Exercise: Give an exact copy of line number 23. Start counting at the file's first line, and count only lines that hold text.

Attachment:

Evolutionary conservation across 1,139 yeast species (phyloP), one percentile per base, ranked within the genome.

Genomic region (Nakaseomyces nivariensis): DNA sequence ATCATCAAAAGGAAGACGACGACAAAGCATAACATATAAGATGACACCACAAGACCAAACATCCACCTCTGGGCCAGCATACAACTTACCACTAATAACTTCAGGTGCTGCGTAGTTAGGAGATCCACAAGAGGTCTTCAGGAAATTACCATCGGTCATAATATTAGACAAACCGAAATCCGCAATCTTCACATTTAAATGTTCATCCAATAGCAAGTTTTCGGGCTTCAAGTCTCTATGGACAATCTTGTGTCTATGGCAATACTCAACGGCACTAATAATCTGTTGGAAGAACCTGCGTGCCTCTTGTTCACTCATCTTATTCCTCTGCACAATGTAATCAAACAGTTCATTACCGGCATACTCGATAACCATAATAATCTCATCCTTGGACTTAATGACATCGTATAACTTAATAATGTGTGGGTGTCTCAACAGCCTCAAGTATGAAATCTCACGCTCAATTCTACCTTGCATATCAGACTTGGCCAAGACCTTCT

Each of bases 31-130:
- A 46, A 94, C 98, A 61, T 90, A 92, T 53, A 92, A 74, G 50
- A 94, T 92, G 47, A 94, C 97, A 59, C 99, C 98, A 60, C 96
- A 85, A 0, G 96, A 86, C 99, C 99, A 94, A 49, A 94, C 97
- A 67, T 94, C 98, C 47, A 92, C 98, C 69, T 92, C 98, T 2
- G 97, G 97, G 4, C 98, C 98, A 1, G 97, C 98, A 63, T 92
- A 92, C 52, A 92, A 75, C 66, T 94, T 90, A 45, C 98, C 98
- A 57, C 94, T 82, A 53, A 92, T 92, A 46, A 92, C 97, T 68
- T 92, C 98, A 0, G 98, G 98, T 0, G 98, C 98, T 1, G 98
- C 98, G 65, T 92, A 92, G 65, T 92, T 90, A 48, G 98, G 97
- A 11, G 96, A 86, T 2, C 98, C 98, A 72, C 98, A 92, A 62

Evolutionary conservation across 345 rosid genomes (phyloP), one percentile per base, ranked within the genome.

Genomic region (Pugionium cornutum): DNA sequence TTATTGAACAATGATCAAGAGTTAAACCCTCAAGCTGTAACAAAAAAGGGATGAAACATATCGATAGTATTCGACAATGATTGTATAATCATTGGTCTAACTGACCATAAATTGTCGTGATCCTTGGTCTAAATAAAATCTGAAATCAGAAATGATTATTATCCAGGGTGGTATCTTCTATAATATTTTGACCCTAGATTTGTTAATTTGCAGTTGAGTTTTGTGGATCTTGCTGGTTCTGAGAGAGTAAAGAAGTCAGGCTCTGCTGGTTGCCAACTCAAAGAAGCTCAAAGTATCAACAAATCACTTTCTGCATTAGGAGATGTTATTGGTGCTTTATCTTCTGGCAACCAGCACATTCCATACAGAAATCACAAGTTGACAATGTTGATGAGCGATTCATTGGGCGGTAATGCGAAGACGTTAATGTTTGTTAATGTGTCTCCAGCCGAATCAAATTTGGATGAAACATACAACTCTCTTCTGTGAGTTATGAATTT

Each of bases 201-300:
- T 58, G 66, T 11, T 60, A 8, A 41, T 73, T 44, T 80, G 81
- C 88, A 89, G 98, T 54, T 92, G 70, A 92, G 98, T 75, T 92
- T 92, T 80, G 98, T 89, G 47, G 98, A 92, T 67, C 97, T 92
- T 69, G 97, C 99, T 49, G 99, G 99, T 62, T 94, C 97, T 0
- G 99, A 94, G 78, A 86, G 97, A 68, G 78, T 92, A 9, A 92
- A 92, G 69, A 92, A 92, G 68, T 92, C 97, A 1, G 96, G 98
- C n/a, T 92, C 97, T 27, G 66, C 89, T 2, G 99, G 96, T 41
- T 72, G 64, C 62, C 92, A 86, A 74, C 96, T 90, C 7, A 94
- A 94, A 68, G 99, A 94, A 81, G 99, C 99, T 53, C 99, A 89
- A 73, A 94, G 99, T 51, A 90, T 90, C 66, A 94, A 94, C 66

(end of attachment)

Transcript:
- C n/a, T 92, C 97, T 27, G 66, C 89, T 2, G 99, G 96, T 41